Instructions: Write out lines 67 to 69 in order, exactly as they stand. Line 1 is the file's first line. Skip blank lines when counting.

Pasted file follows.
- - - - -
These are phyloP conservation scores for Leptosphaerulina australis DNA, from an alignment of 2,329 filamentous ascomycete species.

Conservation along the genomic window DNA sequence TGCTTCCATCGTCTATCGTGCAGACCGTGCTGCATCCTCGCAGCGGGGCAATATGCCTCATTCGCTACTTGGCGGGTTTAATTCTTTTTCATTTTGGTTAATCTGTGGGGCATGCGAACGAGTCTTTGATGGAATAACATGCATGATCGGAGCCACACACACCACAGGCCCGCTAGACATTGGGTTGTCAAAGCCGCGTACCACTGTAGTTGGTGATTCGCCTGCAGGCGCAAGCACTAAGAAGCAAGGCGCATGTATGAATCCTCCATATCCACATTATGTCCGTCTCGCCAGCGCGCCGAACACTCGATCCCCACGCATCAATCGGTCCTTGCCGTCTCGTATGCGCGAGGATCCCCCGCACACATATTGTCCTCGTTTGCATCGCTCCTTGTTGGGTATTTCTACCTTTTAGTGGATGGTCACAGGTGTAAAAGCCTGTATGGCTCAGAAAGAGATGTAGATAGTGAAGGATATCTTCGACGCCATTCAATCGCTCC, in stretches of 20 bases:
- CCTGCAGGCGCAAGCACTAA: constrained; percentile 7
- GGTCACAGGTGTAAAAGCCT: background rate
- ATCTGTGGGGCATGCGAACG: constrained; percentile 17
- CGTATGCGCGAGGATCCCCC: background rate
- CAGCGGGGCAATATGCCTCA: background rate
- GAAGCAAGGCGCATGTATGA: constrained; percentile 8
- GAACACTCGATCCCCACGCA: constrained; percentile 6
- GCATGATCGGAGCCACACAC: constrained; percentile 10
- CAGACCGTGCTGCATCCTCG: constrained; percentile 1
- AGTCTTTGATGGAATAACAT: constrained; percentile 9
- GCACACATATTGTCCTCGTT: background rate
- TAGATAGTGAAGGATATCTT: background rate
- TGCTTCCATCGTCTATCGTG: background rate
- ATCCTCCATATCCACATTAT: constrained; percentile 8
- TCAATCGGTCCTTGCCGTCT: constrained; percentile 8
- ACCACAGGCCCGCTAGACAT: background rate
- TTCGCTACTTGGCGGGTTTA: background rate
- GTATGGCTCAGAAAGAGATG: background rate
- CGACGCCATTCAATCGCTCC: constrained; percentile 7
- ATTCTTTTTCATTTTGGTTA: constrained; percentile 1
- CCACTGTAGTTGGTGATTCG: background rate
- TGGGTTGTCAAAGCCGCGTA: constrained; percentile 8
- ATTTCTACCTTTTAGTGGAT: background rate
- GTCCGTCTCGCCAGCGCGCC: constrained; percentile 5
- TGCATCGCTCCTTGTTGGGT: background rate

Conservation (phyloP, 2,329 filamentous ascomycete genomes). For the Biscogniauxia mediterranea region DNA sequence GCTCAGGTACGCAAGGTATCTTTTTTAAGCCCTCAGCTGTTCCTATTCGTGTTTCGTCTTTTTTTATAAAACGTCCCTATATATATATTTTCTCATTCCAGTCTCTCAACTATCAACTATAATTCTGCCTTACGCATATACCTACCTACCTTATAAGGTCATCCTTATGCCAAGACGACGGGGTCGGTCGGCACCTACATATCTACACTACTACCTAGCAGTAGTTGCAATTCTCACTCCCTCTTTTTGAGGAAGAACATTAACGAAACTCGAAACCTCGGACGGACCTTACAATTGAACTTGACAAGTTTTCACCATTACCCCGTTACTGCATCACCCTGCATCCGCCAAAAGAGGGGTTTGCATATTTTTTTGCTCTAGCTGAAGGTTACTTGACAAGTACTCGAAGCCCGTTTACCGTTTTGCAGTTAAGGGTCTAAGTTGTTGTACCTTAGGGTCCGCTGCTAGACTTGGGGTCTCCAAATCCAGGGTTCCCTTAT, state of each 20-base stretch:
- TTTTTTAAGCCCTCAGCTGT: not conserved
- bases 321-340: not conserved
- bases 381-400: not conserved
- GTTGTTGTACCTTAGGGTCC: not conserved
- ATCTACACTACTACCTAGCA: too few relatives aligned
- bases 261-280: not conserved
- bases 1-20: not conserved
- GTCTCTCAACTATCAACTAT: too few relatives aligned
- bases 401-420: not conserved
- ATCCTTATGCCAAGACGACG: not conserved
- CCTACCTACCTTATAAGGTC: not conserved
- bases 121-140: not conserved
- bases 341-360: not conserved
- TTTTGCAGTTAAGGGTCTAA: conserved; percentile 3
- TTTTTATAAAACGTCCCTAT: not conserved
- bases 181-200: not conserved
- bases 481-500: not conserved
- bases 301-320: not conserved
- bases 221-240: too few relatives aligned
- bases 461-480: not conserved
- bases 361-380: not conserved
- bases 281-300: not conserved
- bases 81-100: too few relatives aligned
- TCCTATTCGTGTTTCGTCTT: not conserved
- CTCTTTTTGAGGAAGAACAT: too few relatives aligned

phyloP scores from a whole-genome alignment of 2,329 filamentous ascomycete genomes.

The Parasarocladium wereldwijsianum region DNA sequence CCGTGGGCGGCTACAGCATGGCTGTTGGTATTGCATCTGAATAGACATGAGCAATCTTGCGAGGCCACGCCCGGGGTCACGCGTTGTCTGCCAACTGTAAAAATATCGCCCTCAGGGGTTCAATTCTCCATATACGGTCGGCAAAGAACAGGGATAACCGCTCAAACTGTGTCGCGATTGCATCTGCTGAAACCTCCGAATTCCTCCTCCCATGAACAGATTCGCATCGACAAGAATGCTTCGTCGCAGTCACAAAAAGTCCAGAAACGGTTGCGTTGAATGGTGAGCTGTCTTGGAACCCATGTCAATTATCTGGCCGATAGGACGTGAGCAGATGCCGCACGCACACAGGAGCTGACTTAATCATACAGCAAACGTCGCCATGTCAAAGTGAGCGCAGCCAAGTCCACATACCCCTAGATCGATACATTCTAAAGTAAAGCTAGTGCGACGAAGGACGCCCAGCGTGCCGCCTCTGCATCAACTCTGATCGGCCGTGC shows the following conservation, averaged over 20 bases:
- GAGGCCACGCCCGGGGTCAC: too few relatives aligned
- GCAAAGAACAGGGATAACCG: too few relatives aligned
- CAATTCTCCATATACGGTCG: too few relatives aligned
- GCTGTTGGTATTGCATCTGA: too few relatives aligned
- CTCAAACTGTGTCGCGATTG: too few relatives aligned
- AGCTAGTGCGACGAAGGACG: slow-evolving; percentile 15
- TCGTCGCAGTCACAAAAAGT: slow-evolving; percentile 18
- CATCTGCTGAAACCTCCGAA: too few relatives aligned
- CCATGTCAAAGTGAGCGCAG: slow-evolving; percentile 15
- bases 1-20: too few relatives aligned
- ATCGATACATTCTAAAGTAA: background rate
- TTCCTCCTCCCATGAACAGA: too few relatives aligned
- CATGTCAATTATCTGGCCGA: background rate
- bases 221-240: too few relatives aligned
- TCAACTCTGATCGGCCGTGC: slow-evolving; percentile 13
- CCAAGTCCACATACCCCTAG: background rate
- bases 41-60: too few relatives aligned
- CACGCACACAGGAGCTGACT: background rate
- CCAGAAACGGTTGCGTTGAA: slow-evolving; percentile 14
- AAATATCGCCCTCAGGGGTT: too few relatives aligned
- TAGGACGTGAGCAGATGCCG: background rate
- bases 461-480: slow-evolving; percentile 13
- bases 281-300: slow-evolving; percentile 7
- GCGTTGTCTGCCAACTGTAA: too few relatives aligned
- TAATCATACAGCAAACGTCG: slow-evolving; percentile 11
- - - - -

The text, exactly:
- TTCCTCCTCCCATGAACAGA: too few relatives aligned
- CATGTCAATTATCTGGCCGA: background rate
- bases 221-240: too few relatives aligned